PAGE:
Pushkin was a big boy. Six kilos of muscle, gristle and scar tissue. He had been a beautiful tabby, white, grey and black, and that had been perfect for blending in with the frozen rubble of Stalingrad. Now he was mostly a dirty grey from the concrete dust, with matted fur from spilled oil, fur he refused to lick. He crawled with fleas and had a hump on his shoulder, an abscess from a rat bite, but it was healing and he felt none the worse for it. His claws and his teeth were sharp, he was strong and powerful and up here – in the aerie – he could hide from the soldiers and the rats and wait for the night; time to hunt.

His ears flicked back to protect from the noise as the snap-bang of a rifle sounded out from the ruined library across what remained of the street. A man was running, stumbling over the broken concrete, his hand was tucked against his side. Now and again would come the bang of a rifle and a puff of grey-white dust from the ground around the man as he tried to get to the factory, and safety.

Pushkin’s nose twitched, his whiskers swept forward, testing the air. He could smell blood on the air and it made his stomach yawn in hunger, but it was man-blood. Not for him. The Prince of Cats had to have standards.

A grenade came sailing over as the bleeding man in the long coat and the furred hat fell, sprawling, onto the floor of the factory. The bang rang the rusting girders of the building like a bell, raining brown dust. The noise made Pushkin jump from his warm little nest and scurry to the cratered chasm that opened up to the factory floor below, warily watching.

The man was laid up against the wall, panting and cursing, words Pushkin remembered Grandpapa yellig at the radio though he did not recognise the meaning. The man even smelled a little like Grandpapa – cigarette smoke and sweet tea, oil and metal. Pushkin peered curiously over the edge, ears back, wide eyes barely poking over.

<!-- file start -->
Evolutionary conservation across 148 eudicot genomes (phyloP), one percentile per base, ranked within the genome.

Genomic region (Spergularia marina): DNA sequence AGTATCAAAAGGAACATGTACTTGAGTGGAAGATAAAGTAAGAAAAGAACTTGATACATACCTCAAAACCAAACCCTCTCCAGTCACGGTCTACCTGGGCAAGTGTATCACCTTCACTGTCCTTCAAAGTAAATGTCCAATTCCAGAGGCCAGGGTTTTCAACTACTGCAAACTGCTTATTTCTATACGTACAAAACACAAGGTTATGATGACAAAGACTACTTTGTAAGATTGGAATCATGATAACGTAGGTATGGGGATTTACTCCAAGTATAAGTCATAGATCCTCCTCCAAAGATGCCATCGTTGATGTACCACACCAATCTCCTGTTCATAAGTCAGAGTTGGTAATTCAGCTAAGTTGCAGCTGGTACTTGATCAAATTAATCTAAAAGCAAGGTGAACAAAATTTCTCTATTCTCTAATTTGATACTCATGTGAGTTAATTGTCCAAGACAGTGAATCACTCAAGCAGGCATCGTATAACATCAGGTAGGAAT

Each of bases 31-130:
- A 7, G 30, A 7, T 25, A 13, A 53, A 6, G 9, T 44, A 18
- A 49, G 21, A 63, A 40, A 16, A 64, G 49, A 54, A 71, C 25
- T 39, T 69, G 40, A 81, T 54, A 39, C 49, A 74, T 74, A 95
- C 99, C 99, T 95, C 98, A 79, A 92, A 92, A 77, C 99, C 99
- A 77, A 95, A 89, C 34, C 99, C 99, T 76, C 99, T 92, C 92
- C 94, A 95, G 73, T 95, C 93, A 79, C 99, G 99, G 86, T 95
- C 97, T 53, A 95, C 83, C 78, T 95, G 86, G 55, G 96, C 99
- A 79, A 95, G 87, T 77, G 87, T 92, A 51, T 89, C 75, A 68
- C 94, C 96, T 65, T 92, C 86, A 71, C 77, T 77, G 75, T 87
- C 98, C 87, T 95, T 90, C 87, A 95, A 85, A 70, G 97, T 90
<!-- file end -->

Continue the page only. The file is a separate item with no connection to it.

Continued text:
The men with the guns were picking their way across the street now, but they stopped, cursing, different words that Pushkin couldn’t understand at all. There was something he could understand though, the stink of the rats who lived in the sewers, the sound of them boiling up from under the rubble in their hundreds and thousands.

The men moved away.

“Lassen sie ihn den Ratten,” they laughed, backing away with their rifles trained on the factory from their hips – just in case.

The man felt the tremor in the floor and stood, carefully, blood soaking his coat and dripping to the floor. He stumbled forward, teeth gritted, shoulder sliding against the rough concrete as he tried to get away, but he couldn’t.

The rats, awakened by the grenade, hungered by the scent of blood, poured like a wave of black and brown, out of the grates, through the gaps in the rubble, from every pipe and hole and crack. They converged on the bleeding man from every side. His pistol rang out but whatever it hit vanished into the tide as the rats began swarming up his boots and gaiters, climbing up to find the wound and the soft, exposed flesh.

The man reminded Pushkin of Grandpapa and the rats angered him. The Soviets and the Germans fought for the city, Pushkin and the rats fought for the factory. He had marked it his with his piss and their skulls, they had left his den in peace, but this was an invasion. It could’t stand.

With a primal scream of feline outrage, tail straight back like a spear and fluffed like a pine tree, Pushkin hurled himself through through the ruined ceiling. A thunderbolt of grey he hit the seething mass of rats like a grenade. Teeth and claws slashed and lashed, blood sprayed and fur flew in clouds like drifting ash.

The rat tide slowed, halted, turned against the valiant cat, now scarlet with their blood, standing proud on a pile of their ruined bodies. He didn’t feel their nips and bites. He was a frenzied squall of predatory instinct, protecting the man who smelled like Grandpapa. The man who, now, free of the rats seemed to find the iron in his soul, stamping and shooting, fighting alongside his animal rescuer, crushing rats under his boots and laughing.

The rats began to retreat, running away from the two, or full from devouring their own brethren, dragging the bodies back into the secret darkness of the under-city to feet their young. Man and cat stood side by side, bleeding and exhausted.

Pushkin flopped suddenly, ragged, panting. He was covered in gore, aching from dozens of bites. His paws sweated and his tail hung loose and flat, brushing the ground. He could barely yowl a protest as the man picked him up and stuffed him into his greatcoat, warm and wet and bloody.

It was warm in here. The man smelled almost right and as he staggered out of the factory Pushkin closed his eyes in dark and warmth, remembering Little Olya rocking him like a baby. As though he were still a kitten he began to pur, a bubble of blood foaming at his bitten nose.